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The Blood of Turtles Stains Bali

TIMES STAFF WRITER

Time was running out for the green sea turtles. Four of them lay on the concrete floor of a Bali slaughterhouse, their front flippers tied together so they couldn’t crawl away. Another lay on its back, unable to move.

An empty shell, still wet with blood, rested in a corner as Soleh the butcher squatted by an open fire, cooking the meat of the animal on skewers. The turtle’s destination: a Hindu celebration at nearby Udayana University.

In most of the world, green sea turtles are considered endangered. Here in Bali, they are considered a moneymaker.

Despite the island’s image as a tropical paradise, Bali’s inhabitants slaughter more endangered sea turtles than anyone else in the world, environmentalists say, bringing the species ever closer to extinction.

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The killing is especially callous--the turtles are cut apart while they are alive to make it easier to extract the meat from the shell. Like humans’, the eyes of a turtle can water. While the animal is being butchered, it looks as if it’s crying.

The trade in green sea turtles remains a $1-million business despite a law enacted by the Indonesian government in January 1999 making it illegal to catch, possess or eat the animals.

“It’s a very old tradition, and it’s very hard to change,” said Ketut Sukada, a leading advocate of turtle hunting. “It’s the wrong solution to stop people from eating sea turtles.”

In Bali, officials created a huge loophole by allowing hunters to catch 5,000 green sea turtles a year. In practice, this meant there was no limit on the number caught because the quota was never enforced. Agus Haryanta, the top enforcement officer for turtles in Bali, estimates that the hunters catch and kill 15,000 to 20,000 a year.

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Further threatening the species’ survival, resort hotels and other buildings constructed in Bali during the past three decades have overrun most of the beaches where turtles once laid their eggs.

“Some people say the green sea turtle is endangered, but I don’t think so,” said Widja Zakaria, one of Bali’s biggest turtle traders. “We try to hunt the sea turtle only in areas where there is a lot. If the numbers are declining, we move to an area where there are more.”

Bali, the only Indonesian island that is predominantly Hindu, enjoys a reputation for friendliness and tranquillity. With its grand tourist resorts and international airport, it has escaped much of the violence that has rocked Indonesia in recent years. But under the surface, Bali has its share of tension.

The bloodletting elsewhere in the country has kept tourists away, and the loss of business has left some Balinese merchants desperate. The average monthly wage is less than $50, and poverty is widespread. Outside the tourist centers, villagers eke out a simple living from terraced rice paddies.

Large Turtles Mean Good Money

In coastal villages such as Tanjung Benoa, impoverished islanders believe it is their right to harvest nature’s resources, whether by catching endangered sea turtles or by using explosives to kill reef fish. One large turtle can fetch the equivalent of more than two months’ pay for an ordinary worker.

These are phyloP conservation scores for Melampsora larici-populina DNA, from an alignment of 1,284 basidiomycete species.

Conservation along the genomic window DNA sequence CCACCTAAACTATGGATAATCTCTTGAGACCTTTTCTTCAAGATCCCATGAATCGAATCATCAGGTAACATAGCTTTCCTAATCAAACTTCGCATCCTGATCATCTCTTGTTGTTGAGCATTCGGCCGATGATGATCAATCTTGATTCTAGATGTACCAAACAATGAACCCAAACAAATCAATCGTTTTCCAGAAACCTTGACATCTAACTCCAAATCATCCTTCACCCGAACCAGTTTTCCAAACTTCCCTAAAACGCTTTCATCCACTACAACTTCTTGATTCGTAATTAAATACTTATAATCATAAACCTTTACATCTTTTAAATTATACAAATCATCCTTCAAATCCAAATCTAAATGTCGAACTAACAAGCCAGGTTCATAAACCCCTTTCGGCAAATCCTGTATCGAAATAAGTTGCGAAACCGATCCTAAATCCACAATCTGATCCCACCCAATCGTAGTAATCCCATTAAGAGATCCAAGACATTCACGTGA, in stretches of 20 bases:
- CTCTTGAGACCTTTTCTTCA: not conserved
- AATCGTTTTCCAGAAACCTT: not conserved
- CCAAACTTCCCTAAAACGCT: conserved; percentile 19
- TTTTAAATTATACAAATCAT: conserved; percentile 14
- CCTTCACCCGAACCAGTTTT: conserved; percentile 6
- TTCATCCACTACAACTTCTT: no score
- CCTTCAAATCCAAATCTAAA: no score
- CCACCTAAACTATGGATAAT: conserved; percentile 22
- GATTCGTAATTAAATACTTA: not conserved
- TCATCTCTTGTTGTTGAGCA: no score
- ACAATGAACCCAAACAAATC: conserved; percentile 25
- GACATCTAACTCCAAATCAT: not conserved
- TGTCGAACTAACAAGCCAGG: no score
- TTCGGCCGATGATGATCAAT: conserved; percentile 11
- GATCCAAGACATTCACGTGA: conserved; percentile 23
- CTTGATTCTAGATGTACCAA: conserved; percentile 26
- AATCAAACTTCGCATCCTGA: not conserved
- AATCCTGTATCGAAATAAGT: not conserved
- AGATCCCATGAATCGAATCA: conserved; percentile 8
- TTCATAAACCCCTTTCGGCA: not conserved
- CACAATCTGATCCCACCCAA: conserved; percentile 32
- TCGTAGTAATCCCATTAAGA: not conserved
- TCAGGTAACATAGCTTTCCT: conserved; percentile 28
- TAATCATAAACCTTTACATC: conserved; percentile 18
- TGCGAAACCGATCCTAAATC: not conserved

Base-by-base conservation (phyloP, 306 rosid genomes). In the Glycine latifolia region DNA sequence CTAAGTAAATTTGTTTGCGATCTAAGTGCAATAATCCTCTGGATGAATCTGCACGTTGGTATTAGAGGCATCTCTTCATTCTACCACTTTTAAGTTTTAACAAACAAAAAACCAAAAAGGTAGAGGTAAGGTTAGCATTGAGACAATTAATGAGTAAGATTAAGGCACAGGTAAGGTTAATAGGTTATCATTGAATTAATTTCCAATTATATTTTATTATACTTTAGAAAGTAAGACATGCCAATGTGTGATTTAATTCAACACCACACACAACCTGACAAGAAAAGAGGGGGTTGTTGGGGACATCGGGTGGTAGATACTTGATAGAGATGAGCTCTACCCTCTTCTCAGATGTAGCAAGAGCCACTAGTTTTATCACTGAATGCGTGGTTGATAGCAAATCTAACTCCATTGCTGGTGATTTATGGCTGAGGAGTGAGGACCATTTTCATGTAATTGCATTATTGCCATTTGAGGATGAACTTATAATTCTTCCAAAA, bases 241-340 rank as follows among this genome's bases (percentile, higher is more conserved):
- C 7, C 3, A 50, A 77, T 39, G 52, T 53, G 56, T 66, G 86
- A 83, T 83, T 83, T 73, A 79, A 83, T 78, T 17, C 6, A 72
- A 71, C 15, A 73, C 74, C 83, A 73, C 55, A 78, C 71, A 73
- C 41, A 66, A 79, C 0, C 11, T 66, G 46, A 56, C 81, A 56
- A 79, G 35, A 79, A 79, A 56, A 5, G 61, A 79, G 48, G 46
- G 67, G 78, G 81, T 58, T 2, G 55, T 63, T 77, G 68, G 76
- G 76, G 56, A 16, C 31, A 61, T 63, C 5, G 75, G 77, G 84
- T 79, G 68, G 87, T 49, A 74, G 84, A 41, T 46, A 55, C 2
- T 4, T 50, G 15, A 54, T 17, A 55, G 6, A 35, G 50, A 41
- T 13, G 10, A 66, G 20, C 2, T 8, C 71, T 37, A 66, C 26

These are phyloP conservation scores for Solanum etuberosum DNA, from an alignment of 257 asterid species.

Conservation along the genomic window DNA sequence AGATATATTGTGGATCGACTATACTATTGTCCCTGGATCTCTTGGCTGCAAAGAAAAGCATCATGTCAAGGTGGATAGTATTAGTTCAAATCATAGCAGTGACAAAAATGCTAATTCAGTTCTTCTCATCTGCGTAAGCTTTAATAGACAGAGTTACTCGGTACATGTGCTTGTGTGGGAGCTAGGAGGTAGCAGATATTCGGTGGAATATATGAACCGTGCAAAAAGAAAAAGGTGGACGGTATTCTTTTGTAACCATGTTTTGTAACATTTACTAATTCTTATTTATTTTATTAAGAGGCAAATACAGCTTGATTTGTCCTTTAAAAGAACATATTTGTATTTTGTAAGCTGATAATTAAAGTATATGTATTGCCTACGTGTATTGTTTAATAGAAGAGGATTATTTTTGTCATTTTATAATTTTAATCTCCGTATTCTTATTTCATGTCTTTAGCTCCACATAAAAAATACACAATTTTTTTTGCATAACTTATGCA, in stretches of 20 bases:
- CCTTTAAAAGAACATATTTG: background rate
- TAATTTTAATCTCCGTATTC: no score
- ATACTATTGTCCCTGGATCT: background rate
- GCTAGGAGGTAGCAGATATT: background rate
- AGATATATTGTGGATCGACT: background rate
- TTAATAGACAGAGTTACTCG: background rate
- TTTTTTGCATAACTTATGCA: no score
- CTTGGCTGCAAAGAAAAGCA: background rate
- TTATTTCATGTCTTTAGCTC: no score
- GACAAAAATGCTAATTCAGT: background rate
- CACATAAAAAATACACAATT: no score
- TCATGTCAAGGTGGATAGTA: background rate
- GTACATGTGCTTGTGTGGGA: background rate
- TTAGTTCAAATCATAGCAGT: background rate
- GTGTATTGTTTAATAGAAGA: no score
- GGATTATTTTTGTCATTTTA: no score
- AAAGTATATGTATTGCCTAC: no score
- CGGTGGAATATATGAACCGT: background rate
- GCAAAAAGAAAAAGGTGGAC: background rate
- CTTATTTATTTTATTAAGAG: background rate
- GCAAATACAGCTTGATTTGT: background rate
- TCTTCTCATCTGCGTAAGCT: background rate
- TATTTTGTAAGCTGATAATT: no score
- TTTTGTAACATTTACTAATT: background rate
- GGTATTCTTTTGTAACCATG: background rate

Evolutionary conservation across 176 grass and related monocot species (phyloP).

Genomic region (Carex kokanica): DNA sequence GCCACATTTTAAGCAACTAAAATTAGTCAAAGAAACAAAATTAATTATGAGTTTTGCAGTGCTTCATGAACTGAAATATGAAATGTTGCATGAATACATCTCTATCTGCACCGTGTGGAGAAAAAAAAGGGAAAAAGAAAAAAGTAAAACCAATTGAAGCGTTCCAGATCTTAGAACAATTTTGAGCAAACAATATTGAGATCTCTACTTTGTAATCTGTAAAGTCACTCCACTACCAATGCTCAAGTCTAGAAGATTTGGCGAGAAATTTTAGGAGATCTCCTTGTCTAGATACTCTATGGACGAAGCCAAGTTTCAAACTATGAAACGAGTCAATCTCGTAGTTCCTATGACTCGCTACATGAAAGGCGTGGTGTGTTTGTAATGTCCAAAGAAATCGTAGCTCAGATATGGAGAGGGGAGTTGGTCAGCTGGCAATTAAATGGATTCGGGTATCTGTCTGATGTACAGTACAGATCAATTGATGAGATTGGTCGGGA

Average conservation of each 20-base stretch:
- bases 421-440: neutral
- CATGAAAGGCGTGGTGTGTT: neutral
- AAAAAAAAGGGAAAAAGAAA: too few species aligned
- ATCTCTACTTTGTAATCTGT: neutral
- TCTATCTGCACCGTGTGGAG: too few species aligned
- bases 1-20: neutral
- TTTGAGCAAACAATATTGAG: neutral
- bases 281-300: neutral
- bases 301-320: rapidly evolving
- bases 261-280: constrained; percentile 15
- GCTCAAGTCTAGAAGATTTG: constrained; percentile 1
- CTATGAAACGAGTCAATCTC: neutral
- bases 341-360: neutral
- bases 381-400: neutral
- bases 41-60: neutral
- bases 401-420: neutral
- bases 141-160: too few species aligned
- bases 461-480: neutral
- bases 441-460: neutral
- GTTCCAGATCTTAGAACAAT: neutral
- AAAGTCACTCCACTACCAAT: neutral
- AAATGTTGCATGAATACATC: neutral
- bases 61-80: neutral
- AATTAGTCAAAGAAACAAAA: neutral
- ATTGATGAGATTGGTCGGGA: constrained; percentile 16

In fact, recent attempts by the authorities to curb the turtle trade have led to ugly clashes. In February, a mob of turtle hunters burned down the small police station in Tanjung Benoa, minutes from the major resort district of Nusa Dua. Police say they know who was responsible but haven’t made any arrests out of fear for their own safety.

“Balinese are very friendly, but when there is pressure, they will fight back,” said Putu Lisa, a World Wildlife Fund staff member who said she was threatened with rape if she continued to campaign for the turtles.

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Much of the debate over turtle hunting revolves around religion. Balinese Hindus believe that the turtle is a sacred animal that supports the island on its back. Few, if any, of the turtle hunters are Hindus--they are mainly Muslims and Christians who come from other islands.

According to Balinese Brahman High Priest Gede Ngurah Kaleran, the Hindu religion doesn’t require the killing of any turtles.

The animal’s meat isn’t used in Hindu rites, he says. On rare occasions, turtles are sacrificed for ceremonies and their heads are displayed to symbolize the powerful god Vishnu. But this use of turtles comes from a centuries-old mistake in translating the scriptures, he said.

In India, where the religion originated, turtles aren’t sacrificed. In Bali, he says, priests could use ducks or pigs in place of turtles.

“In the Hindu religion, there is no mention of using the turtles, but of honoring the family of turtles,” the priest said. “Turtle meat is not used for the religious ceremony. It’s just for consumption.”

Eating sea turtle is a big part of Balinese celebrations, and the Balinese are big on celebrating. The staging of elaborate ceremonies with traditional dress and sacred rites is a way of keeping Balinese culture alive in a predominantly Muslim country.

Every day brings a reason to party: weddings, pregnancies, cremations, temple purification, teeth filing and other rites of passage. No proper Balinese host would be caught without turtle on the table, a sign of wealth and prestige.

Turtle lovers say the meat is delicious and that young turtle is best of all. Ground up and mixed with spices such as chili and black pepper, it’s usually served on skewers as turtle satay and goes well with arak, a Balinese rice wine.